Philipino Girl Invents Salt-water Lantern

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Aisa Mijeno announced her lamp powered by saline solution, during a forum for the Asia-Pacific Economic Cooperation (APEC) Summit 2015 in Manila recently. She got a huge pat from US President Obama.

“The danger in (kerosene) lamps is it could cause fire accidents. We want to provide a lighting option that is more cost-effective, safer, more sustainable and environmentally friendly by way of a lantern that uses saline solution or ocean water, as a catalyst to generate electricity,” Mijeno said.

The lamp provides about eight hours of light, as well as power to a USB port for charging a phone. All you need to do is to replenish the saltwater solution for it to work again for another eight hours.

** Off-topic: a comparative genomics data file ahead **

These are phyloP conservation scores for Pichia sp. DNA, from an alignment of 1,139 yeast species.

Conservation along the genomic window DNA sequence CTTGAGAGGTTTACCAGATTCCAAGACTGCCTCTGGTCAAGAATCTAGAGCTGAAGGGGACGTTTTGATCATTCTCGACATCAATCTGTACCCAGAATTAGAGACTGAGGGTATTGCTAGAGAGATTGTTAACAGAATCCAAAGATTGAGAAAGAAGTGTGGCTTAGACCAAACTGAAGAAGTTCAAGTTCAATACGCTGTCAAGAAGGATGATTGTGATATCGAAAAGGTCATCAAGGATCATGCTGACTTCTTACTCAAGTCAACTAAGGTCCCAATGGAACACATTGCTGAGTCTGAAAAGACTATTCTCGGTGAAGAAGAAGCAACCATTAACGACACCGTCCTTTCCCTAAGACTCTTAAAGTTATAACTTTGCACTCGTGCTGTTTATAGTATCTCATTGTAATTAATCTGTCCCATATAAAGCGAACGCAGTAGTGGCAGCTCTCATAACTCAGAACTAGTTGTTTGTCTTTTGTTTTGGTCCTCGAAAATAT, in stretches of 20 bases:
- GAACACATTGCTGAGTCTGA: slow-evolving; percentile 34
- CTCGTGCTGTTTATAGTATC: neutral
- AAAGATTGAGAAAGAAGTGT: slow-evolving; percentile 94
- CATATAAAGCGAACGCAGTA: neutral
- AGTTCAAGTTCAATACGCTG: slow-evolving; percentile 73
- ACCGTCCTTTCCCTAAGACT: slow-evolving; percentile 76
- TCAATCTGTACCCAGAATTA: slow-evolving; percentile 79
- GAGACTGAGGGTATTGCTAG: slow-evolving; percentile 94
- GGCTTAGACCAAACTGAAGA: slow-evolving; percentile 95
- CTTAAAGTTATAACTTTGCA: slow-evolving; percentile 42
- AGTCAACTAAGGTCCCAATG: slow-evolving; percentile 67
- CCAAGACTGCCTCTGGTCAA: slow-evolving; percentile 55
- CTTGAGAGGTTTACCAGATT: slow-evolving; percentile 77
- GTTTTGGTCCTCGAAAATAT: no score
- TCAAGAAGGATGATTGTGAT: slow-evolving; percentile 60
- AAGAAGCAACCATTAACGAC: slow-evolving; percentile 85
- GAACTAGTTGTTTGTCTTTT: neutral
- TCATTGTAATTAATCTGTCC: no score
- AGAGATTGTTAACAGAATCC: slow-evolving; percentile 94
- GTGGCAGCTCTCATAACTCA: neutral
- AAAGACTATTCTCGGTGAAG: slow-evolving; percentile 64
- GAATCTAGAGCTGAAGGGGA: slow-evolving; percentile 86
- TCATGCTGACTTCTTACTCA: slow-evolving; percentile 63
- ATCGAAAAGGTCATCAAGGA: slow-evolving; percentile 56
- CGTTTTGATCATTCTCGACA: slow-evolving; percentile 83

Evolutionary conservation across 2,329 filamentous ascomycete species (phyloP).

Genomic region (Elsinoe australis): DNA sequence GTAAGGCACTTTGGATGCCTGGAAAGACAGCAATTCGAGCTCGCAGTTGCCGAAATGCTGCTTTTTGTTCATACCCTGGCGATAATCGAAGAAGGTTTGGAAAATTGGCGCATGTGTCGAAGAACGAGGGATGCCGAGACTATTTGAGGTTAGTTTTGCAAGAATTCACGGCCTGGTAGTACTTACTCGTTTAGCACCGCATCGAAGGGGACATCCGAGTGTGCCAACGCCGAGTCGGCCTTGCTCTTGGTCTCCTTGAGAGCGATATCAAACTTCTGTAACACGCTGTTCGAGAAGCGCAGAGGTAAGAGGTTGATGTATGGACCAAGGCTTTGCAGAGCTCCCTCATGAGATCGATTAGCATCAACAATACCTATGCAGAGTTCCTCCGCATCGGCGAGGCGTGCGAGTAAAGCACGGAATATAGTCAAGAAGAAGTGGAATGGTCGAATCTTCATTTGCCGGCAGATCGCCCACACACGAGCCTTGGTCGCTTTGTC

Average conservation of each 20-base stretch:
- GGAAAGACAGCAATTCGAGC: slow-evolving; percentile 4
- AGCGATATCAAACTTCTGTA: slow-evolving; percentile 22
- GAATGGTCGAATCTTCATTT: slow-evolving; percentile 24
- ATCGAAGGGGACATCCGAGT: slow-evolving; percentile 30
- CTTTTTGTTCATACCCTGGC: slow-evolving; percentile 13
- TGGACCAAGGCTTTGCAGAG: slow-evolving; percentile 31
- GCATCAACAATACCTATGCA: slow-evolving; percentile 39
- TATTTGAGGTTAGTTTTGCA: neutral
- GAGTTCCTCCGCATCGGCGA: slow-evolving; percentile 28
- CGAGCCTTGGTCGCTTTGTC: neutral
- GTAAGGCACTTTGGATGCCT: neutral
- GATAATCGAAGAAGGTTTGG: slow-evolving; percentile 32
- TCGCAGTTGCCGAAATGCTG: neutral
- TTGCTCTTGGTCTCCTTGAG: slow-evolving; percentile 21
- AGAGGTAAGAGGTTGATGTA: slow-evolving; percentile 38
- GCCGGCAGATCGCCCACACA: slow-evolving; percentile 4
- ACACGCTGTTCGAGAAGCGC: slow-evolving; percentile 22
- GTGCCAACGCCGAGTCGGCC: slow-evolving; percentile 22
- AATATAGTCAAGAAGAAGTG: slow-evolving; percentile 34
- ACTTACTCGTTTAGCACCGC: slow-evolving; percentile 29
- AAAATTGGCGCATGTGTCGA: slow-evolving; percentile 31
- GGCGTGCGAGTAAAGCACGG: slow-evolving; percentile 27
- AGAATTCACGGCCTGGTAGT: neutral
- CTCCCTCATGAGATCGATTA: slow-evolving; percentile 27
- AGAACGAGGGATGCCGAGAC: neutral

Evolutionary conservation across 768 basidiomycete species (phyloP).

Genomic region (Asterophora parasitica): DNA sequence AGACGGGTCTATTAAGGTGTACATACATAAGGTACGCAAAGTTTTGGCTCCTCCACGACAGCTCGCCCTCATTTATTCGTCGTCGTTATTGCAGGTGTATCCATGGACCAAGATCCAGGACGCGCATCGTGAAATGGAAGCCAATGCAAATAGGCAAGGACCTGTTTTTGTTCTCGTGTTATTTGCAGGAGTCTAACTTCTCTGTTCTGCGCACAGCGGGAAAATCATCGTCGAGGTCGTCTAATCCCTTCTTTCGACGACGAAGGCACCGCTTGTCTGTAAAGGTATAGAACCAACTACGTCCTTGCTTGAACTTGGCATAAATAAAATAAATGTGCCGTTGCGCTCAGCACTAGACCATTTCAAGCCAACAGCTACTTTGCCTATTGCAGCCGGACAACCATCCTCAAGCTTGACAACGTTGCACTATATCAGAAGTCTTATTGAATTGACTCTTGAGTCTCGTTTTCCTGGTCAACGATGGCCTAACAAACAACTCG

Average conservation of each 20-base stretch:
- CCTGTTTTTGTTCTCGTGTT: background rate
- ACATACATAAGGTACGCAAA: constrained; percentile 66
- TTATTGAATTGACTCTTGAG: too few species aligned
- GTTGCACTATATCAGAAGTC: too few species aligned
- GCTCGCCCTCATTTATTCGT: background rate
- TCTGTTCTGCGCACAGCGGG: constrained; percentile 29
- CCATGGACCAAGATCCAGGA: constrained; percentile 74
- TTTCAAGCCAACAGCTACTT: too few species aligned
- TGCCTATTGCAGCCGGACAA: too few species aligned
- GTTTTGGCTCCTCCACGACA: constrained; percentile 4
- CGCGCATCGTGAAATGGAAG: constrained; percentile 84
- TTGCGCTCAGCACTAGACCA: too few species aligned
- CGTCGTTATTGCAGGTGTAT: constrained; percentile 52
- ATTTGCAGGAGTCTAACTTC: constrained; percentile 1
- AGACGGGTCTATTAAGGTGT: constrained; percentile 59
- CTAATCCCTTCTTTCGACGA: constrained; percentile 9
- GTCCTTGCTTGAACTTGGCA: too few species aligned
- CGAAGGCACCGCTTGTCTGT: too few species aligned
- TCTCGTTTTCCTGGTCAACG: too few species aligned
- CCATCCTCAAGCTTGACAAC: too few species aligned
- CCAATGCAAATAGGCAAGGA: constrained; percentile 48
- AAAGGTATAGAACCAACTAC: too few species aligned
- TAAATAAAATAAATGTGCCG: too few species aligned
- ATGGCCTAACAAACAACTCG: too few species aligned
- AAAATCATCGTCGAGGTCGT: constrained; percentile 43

The salt lamp uses a fairly ordinary galvanic battery that consists of two electrodes and an electrolyte solution of salty water. Replenishing the saltwater will indeed get the lamp going again, but you also need to replace the anode every six months or so. There’s no magic here, but there is a substantial engineering challenge. “It is made of tediously experimented and improved chemical compounds, catalysts, and metal alloys that when submerged in electrolytes will generate electricity,” Mijeno explained.

The other challenge is being able to manufacture the lamp so that it’s reliable, cheap, and easy to maintain. If Mijeno’s lamp works as advertised, it will produce about 90 lumens of light at a cost of $20, plus $3 every six months for a replacement anode. She hopes to have it on the market in 2016.

The SALt Lamp Explained

 

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